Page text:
Therapy vs Coaching: Deciding Which is Best for You
You may have heard this one: Therapy is for the past and Coaching is for the future.
And while that aphorism does have a kernel of truth, you won’t be surprised by the qualification that nothing in mental health care is so simple. Even within therapy, there’s a wide range of certifications, degrees, modalities, and treatment styles. And coaching can be even broader.
Therapy or coaching, we could all use some professional mental health support. For a long time now we’ve all been stuck in one slow-burning crisis or another. Take your pick of local, national, global traumas; from gutshot-profound to papercut-shallow. Accumulated stress plays havoc on our mental state, our communication, our need for human touch and proximity, and our relationships—sexual and otherwise.
Differences aside, mental health therapy & coaching both:
Offer objective support from a trained expert
Provide structure & routine for mental health progress
Take into account individual needs & experiences
Identify & restructure chaotic cognitive structures
Examine & manage adverse behavior patterns
But how to decide what sort of treatment to pursue? There’s a ton of options out there...but as a culture we’re still struggling to strip away the taboo against talking about mental health. Especially when it comes to sex and sexuality. As a result, too many people have no idea what questions to ask or what type of service is right for their particular brand of sanity.
Let’s talk about the two main models of interactive mental health treatment.
Legal differences between therapy and coaching
Mental health care is carefully regulated, as it should be to protect vulnerable patients. Therapists, psychiatrists, and social workers go through rigorous training and certification programs to ensure they’re keeping up expert standards set by science and precedent.
For any practice that takes health insurance, strict adherence to regulations is the only way to get paid, attract more clients, and stay certified. And beyond that it dictates how to structure treatment and how to conduct business.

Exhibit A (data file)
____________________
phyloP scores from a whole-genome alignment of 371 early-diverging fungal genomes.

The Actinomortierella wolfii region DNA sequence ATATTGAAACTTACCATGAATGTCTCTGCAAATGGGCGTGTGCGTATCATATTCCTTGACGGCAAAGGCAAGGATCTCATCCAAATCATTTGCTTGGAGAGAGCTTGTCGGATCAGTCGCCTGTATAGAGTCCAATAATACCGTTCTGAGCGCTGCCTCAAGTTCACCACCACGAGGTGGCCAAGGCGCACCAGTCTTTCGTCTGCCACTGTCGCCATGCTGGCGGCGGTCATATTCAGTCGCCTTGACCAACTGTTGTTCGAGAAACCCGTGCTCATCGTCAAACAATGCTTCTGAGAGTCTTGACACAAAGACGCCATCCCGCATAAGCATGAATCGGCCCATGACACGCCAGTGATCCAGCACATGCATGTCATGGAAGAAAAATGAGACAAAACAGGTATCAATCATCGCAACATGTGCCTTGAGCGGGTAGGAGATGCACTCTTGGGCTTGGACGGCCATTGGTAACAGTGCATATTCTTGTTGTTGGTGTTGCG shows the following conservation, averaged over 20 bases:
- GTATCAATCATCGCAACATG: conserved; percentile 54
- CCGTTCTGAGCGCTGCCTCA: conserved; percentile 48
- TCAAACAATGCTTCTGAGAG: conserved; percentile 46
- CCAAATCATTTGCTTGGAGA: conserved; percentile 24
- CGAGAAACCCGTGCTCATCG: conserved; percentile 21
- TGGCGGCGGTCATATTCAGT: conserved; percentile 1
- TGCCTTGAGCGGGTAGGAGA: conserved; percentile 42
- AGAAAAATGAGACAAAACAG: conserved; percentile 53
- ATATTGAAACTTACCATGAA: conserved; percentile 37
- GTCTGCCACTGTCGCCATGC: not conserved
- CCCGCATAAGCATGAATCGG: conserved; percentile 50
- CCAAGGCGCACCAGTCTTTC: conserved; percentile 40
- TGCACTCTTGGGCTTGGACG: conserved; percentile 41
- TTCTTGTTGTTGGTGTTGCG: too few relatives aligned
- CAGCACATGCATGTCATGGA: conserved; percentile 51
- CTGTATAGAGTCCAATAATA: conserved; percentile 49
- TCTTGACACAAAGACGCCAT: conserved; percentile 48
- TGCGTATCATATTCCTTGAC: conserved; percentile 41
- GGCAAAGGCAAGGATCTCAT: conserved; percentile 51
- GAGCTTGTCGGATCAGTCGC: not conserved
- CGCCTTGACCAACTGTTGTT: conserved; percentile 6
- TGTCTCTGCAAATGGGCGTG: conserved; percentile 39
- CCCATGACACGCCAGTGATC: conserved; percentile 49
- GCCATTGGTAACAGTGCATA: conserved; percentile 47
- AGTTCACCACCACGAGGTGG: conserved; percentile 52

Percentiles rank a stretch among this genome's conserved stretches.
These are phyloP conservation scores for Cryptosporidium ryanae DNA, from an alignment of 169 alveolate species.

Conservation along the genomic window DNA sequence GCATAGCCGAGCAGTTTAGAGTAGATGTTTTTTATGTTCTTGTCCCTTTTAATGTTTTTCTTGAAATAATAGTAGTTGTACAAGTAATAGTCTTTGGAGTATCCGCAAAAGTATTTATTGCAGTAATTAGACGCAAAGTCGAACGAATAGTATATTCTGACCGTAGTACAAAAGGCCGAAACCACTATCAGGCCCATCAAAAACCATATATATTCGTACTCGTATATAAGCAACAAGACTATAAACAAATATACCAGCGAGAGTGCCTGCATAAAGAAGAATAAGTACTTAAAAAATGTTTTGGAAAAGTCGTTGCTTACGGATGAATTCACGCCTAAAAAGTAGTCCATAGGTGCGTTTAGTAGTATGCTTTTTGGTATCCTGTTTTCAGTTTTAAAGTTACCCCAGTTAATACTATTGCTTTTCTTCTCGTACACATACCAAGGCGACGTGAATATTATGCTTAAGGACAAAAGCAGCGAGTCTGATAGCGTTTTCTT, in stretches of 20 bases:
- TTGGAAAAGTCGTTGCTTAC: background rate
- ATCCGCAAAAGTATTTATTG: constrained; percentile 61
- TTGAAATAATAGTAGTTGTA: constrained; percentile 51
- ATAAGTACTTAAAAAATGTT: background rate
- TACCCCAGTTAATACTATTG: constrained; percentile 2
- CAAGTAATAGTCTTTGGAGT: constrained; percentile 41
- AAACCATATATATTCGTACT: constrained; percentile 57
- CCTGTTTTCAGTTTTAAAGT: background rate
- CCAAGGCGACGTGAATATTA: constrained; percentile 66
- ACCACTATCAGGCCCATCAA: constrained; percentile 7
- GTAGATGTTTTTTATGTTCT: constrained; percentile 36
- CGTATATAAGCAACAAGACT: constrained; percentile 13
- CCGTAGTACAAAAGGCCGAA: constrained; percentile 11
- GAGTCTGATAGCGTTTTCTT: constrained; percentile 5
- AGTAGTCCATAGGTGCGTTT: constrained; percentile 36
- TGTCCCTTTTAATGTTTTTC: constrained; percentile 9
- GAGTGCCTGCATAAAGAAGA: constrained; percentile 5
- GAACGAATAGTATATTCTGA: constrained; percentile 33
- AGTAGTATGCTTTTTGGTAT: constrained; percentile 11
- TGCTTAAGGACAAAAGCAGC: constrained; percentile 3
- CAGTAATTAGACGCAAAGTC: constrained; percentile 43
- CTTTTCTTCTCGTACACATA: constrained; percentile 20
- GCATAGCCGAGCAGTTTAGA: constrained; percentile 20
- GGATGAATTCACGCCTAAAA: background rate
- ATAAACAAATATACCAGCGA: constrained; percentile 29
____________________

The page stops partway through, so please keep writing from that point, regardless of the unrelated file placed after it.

Therapy is mental-health care but it’s also a business model.
Therapy is structured by diagnosis. A set of symptoms add up to a diagnosis, for which there is a set of acceptable treatments. In this model, regulatory bodies govern ethics and processes, including confidentiality protections, payment models, session structure, insurance interactions, and so forth.
Therapy is helpful because it makes sure everything is done by the book, that no corners are cut, and that patients receive standardized treatment. Therapy practitioners are held accountable by laws and regulations.
Benefits of mental health therapy
Identify symptoms & examine their origins
Unravel memories & analyze how past creates present
Uncover & process buried trauma
Exposure progress & cognitive restructuring
Standardized treatment parameters
Coaching is a different mental-health business model
Coaching is structured by strategy. A set of goals stacks up against a phalanx of obstacles, for which you plot an individualized course of action. In this model, coach and client work together to develop positive habits, communication skills, and lifestyle organization. For a sex therapist in a coaching service model, that could include intimacy exercises, empathy-centered conversation skills, gratitude journaling, and so forth.
Coaching is helpful because it’s a little more flexible and creative than therapy. Rather than a checklist of symptoms, coaching processes are guided by goals and capacity. Coaching practitioners are held accountable by client success.
Benefits of mental health coaching:
Customize timelines & practitioner interactions
Adjust strategy to suit needs
Alternative approaches & creative pricing models
Allows for equilateral partner treatments (instead of diagnosed patient + family)
Why I added sex therapy coaching services
When I started practicing social work therapy, I worked with a group where I specialized in trauma and PTSD. We’d conduct an intake session with the client, analyze their symptoms, determine a diagnosis, and start working on a treatment plan. Through that process I found that I wanted to specialize in sex therapy, and eventually started my own practice. Through that I found that I wanted to focus deeper on sex positive, solution-centered, individualized action plans.
But too often it felt like I was being sandwiched between the pages of a diagnostic manual, with no wiggle room for creative treatment. So I reorganized my practice to add a coaching business model even as I was finishing coursework to become a Certified Sex Therapist, which is regulated by the American Association of Sexuality Educators, Counselors, and Therapists (AASECT).
I still practice sex therapy, still guided by the morals & ethics of my qualifications—but with a coaching service model, I’m no longer bound by the diagnostic & structural codes of therapy. Meaning I can customize treatment plans for my variety of clients, many of whom don’t meet diagnostic requirements—though they definitely need expert help.
Within the coaching model, I’m no longer confined to the hourly session. Instead I can offer strategic service packages including less expensive check-ins to make sure you’re doing your homework between full sessions.
Speaking of which—have you downloaded my DIY sex therapy microcourse? (Sneak peek: It ends with sex...) Sign up below to get your Lipservice: Communication Guidelines for Better Sex and start improving today.
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